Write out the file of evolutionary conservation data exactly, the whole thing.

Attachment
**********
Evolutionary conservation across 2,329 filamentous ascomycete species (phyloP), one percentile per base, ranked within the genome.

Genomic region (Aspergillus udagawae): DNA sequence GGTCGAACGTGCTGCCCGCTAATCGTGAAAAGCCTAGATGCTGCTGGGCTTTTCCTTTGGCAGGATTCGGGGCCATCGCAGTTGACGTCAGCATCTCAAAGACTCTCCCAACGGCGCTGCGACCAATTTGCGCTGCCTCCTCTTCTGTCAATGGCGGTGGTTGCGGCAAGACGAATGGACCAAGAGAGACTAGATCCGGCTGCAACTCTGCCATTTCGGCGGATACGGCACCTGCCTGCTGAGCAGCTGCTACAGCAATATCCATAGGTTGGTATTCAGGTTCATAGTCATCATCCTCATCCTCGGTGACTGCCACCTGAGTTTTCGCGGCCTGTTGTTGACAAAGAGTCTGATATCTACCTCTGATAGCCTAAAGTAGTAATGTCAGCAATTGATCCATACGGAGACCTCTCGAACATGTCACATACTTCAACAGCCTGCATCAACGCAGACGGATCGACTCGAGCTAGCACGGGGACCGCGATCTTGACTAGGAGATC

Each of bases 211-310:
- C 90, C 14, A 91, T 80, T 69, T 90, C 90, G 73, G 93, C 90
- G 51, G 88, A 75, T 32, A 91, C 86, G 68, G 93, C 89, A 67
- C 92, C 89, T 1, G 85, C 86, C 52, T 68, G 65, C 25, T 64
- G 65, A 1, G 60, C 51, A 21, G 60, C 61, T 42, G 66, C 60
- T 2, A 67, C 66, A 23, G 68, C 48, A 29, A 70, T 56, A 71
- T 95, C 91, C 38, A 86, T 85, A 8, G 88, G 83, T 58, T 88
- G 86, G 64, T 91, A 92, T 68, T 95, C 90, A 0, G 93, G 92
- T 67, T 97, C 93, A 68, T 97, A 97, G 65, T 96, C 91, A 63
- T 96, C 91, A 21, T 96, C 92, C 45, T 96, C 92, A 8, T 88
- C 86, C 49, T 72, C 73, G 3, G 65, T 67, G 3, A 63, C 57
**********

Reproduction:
Evolutionary conservation across 2,329 filamentous ascomycete species (phyloP), one percentile per base, ranked within the genome.

Genomic region (Aspergillus udagawae): DNA sequence GGTCGAACGTGCTGCCCGCTAATCGTGAAAAGCCTAGATGCTGCTGGGCTTTTCCTTTGGCAGGATTCGGGGCCATCGCAGTTGACGTCAGCATCTCAAAGACTCTCCCAACGGCGCTGCGACCAATTTGCGCTGCCTCCTCTTCTGTCAATGGCGGTGGTTGCGGCAAGACGAATGGACCAAGAGAGACTAGATCCGGCTGCAACTCTGCCATTTCGGCGGATACGGCACCTGCCTGCTGAGCAGCTGCTACAGCAATATCCATAGGTTGGTATTCAGGTTCATAGTCATCATCCTCATCCTCGGTGACTGCCACCTGAGTTTTCGCGGCCTGTTGTTGACAAAGAGTCTGATATCTACCTCTGATAGCCTAAAGTAGTAATGTCAGCAATTGATCCATACGGAGACCTCTCGAACATGTCACATACTTCAACAGCCTGCATCAACGCAGACGGATCGACTCGAGCTAGCACGGGGACCGCGATCTTGACTAGGAGATC

Each of bases 211-310:
- C 90, C 14, A 91, T 80, T 69, T 90, C 90, G 73, G 93, C 90
- G 51, G 88, A 75, T 32, A 91, C 86, G 68, G 93, C 89, A 67
- C 92, C 89, T 1, G 85, C 86, C 52, T 68, G 65, C 25, T 64
- G 65, A 1, G 60, C 51, A 21, G 60, C 61, T 42, G 66, C 60
- T 2, A 67, C 66, A 23, G 68, C 48, A 29, A 70, T 56, A 71
- T 95, C 91, C 38, A 86, T 85, A 8, G 88, G 83, T 58, T 88
- G 86, G 64, T 91, A 92, T 68, T 95, C 90, A 0, G 93, G 92
- T 67, T 97, C 93, A 68, T 97, A 97, G 65, T 96, C 91, A 63
- T 96, C 91, A 21, T 96, C 92, C 45, T 96, C 92, A 8, T 88
- C 86, C 49, T 72, C 73, G 3, G 65, T 67, G 3, A 63, C 57